On immigration, he said he was hopeful that legislation could be passed this year, if Mr. Obama did not “play politics.” 

Tuesday, January 8, 2013

Obama expected to nominate chief of staff Lew for Treasury secretary

White House chief of staff Jack Lew is expected to be nominated to replace Treasury Secretary Tim Geithner, likely by the end of this week, two sources close to the process told Fox News.

"It is all but a done deal," one of the sources said, adding that it would take something "extraordinary" to pop up in the next couple of days to derail that decision.

Geithner has said for well over a year that he would like to leave the administration and spend more time with his family after a grueling time playing key roles throughout the economic and fiscal unease of recent years. His tenure at the Treasury followed previous service as head of the New York branch of the Federal Reserve.

Lew has become an Obama favorite through several top posts because of his sharp knowledge of the federal budget and no-drama style.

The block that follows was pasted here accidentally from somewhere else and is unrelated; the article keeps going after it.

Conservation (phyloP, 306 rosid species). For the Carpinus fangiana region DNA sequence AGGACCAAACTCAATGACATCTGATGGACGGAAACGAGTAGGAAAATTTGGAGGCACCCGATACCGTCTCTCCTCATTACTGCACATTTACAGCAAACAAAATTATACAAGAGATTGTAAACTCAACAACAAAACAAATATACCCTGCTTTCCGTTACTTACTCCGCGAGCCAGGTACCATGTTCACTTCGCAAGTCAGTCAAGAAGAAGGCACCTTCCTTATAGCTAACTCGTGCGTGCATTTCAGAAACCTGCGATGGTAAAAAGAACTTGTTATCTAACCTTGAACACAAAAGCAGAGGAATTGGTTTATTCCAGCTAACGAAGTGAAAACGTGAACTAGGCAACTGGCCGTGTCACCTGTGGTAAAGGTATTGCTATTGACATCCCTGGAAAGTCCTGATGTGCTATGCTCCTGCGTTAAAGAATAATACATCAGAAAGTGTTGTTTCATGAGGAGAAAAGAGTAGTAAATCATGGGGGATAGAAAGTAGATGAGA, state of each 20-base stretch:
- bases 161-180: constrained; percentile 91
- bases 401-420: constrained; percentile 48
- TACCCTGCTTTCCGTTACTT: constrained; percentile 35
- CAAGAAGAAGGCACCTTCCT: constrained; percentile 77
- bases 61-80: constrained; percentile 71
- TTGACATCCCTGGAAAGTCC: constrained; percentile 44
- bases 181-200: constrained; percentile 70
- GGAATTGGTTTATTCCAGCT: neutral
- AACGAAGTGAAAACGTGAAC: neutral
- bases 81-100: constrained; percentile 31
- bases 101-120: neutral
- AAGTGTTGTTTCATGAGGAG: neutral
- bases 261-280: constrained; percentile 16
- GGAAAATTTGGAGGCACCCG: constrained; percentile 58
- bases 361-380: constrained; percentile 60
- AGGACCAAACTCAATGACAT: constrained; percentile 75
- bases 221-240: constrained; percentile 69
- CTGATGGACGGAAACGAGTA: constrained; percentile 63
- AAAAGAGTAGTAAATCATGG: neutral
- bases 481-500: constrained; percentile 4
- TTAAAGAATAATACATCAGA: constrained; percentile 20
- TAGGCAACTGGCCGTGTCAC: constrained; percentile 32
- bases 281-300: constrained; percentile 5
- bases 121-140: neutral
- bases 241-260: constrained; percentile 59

Picking Lew is a sign the president knows his next Treasury secretary will be smack in the middle of a series of budget battles, starting with the debt ceiling fight that will be brewing during the expected confirmation process.

A red flag is that during the last debt ceiling fight, in the summer of 2011, Lew served as White House budget director and clashed repeatedly with Republicans, who may want to get a pound of flesh in confirmation hearings.

In fact, advisers to the president say Lew deliberately kept a low profile during the recent fiscal cliff talks so as not to enflame those tensions on the eve of the expected announcement of his nomination for Treasury.

Afghan peace efforts show flickers of life

President Barack Obama and Afghan President Hamid Karzai will discuss matters of war, including future U.S. troop levels and Afghanistan's army, when they meet on Friday, but matters of peace may be the most delicate item on their long agenda.

After nearly 10 months in limbo, tentative reconciliation efforts involving Taliban insurgents, the Karzai government and other major Afghan factions have shown new signs of life, resurrecting tantalizing hopes for a negotiated end to decades of war.